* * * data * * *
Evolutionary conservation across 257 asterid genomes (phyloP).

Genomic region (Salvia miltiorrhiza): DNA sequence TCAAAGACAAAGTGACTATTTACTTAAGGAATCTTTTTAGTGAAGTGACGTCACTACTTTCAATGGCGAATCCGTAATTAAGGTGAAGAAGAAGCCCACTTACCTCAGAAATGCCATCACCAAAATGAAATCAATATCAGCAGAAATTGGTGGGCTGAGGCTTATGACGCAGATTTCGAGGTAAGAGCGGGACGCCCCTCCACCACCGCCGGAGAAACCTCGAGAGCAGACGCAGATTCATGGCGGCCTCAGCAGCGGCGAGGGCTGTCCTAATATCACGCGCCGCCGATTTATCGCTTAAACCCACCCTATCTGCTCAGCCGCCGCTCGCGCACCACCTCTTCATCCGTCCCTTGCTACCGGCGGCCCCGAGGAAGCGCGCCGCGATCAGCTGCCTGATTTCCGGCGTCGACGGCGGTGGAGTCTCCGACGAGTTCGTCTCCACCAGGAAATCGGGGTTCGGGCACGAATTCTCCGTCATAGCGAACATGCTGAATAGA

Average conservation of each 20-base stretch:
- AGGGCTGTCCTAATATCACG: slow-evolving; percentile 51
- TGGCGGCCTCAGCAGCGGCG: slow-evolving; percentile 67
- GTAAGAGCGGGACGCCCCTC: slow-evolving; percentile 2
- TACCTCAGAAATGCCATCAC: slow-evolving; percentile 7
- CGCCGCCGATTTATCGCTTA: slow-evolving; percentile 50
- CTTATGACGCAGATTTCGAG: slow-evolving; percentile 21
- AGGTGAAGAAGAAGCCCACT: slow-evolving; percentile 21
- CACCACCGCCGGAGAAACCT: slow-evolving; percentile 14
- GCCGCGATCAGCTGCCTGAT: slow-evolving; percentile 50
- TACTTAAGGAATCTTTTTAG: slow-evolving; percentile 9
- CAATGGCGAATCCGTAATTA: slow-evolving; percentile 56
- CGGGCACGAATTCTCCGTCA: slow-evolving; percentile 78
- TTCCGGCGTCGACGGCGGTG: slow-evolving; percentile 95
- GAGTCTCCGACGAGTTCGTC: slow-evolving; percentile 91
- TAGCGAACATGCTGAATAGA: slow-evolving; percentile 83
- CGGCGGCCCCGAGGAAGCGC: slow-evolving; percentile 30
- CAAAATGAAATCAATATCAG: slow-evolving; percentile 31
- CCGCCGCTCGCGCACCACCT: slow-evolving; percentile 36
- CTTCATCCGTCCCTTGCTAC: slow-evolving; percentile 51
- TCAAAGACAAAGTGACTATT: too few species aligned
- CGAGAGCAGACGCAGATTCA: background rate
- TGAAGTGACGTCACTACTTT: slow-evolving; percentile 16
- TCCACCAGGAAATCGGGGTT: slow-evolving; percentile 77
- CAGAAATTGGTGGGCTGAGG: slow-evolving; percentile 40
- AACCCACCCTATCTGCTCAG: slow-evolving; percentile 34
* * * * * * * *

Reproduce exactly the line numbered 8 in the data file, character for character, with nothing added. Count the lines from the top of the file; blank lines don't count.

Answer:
- CGCCGCCGATTTATCGCTTA: slow-evolving; percentile 50